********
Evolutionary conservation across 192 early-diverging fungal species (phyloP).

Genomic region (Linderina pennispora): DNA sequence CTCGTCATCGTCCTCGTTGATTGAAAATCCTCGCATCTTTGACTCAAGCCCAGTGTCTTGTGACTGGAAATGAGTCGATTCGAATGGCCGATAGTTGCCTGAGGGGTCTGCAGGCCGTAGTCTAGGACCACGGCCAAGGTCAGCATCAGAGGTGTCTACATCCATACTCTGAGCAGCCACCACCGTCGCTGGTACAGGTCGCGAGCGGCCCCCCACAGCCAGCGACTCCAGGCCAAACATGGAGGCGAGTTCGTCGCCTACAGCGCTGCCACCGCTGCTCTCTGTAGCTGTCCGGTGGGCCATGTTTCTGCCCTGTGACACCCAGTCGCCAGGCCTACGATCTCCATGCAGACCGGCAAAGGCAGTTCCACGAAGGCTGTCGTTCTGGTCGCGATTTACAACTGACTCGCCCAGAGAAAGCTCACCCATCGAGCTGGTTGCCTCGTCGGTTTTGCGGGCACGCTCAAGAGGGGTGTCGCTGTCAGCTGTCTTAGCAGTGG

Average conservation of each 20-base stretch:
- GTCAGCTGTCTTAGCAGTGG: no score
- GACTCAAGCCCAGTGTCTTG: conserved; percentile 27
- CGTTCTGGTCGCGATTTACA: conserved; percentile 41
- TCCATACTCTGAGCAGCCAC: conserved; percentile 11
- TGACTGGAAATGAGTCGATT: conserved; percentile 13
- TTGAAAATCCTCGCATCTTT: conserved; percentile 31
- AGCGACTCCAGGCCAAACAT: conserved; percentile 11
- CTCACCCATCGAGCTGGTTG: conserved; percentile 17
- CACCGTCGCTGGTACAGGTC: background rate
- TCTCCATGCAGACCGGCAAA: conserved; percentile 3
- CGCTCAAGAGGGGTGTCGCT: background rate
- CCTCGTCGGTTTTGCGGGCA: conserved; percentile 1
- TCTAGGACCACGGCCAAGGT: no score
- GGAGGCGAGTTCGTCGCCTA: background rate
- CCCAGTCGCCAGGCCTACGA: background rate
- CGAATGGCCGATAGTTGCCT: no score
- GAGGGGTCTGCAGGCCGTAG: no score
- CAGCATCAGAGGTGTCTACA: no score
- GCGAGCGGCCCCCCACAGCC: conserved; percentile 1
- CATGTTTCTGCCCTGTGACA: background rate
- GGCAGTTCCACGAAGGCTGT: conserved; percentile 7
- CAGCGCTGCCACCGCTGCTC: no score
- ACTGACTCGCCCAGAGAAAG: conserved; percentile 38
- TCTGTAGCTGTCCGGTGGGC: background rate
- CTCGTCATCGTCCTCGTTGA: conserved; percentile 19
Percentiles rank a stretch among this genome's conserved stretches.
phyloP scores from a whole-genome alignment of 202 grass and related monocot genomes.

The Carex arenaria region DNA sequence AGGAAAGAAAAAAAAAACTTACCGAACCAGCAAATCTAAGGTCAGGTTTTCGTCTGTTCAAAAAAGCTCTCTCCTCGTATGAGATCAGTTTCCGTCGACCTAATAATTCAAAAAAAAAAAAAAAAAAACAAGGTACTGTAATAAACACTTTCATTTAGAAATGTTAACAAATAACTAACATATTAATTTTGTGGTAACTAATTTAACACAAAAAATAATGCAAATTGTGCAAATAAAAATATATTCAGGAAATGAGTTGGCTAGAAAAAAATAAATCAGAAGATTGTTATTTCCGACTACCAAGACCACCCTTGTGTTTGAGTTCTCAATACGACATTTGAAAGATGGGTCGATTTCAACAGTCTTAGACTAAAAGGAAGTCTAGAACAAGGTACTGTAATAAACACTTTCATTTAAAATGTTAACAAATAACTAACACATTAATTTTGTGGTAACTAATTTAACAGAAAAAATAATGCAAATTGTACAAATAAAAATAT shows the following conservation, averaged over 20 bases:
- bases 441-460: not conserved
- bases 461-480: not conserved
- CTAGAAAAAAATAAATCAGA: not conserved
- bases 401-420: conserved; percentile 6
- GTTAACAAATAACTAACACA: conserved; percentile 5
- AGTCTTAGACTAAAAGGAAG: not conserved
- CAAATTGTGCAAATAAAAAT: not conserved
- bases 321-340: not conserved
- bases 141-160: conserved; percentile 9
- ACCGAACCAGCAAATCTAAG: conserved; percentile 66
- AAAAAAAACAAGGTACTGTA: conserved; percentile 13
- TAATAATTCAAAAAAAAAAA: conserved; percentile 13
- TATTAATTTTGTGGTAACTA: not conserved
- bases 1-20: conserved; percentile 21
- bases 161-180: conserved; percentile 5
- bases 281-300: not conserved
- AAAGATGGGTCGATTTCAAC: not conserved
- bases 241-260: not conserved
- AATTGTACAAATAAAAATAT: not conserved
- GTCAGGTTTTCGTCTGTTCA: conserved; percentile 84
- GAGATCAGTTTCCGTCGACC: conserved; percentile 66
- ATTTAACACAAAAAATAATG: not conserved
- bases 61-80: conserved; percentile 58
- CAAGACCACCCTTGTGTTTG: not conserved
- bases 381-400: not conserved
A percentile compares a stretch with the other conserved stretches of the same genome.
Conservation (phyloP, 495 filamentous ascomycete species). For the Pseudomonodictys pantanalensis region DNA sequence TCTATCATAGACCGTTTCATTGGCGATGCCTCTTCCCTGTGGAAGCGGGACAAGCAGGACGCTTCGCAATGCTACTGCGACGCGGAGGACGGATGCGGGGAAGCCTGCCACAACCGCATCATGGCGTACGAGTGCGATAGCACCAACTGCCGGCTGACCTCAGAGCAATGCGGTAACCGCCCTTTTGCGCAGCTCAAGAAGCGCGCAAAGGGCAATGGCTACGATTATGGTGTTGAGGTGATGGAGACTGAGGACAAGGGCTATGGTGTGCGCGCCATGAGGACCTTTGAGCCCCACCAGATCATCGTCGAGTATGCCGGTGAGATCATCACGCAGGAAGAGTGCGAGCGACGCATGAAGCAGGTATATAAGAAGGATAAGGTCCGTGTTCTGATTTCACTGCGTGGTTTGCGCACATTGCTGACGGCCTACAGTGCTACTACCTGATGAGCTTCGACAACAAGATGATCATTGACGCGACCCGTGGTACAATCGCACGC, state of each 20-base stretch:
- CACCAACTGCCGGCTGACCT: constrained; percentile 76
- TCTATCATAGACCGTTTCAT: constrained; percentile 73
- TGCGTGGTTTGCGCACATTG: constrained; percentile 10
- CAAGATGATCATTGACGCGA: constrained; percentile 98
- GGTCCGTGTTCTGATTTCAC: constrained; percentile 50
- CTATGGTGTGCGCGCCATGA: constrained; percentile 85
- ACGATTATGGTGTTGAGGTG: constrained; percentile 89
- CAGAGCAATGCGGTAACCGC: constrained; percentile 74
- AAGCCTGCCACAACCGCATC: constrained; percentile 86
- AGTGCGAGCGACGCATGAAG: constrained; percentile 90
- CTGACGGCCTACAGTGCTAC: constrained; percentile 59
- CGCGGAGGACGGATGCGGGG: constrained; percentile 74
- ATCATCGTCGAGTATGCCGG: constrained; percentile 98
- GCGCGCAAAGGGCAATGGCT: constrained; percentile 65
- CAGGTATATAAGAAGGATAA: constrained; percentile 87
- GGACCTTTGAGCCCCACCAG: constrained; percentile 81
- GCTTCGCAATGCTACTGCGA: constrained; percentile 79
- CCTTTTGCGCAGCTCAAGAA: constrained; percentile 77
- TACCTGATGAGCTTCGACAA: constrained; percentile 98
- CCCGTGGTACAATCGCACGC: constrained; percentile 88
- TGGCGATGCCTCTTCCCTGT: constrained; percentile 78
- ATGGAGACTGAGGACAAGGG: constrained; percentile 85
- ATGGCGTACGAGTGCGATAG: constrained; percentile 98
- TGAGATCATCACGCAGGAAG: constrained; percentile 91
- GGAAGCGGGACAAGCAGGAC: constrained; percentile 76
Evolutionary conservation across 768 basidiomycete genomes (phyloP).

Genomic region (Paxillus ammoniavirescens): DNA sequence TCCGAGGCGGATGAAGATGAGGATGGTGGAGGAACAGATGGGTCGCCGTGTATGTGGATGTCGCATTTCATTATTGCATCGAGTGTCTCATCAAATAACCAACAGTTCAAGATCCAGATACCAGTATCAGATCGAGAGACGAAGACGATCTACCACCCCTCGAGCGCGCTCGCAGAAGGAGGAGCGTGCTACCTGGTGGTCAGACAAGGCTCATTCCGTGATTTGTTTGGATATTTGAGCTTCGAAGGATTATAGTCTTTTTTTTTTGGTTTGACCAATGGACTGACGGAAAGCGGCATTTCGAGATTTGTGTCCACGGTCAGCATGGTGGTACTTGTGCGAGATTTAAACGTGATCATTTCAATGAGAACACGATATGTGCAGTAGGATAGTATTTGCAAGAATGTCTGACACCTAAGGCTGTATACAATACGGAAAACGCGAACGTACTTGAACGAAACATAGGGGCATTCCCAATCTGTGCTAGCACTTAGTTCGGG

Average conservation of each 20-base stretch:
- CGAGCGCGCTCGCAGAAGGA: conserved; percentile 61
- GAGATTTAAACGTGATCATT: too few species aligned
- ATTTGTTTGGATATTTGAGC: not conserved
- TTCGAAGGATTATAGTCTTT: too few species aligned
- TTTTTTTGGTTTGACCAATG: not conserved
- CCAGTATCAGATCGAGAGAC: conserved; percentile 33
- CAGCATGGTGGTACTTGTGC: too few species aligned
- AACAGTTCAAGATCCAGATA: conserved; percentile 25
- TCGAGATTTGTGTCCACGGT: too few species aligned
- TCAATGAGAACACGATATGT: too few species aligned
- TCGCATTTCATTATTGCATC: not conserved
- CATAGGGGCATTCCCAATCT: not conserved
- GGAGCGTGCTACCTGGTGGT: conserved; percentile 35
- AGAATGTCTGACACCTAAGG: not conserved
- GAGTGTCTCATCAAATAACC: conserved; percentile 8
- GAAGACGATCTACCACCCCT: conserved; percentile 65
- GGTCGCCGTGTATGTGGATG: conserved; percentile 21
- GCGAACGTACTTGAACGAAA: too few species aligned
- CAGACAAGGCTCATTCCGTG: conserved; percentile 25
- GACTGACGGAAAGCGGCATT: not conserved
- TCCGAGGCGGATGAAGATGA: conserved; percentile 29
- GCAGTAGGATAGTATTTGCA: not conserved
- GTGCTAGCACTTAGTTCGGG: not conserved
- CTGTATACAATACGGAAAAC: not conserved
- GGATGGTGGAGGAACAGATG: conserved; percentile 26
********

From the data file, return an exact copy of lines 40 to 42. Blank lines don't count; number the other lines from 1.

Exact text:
- bases 141-160: conserved; percentile 9
- ACCGAACCAGCAAATCTAAG: conserved; percentile 66
- AAAAAAAACAAGGTACTGTA: conserved; percentile 13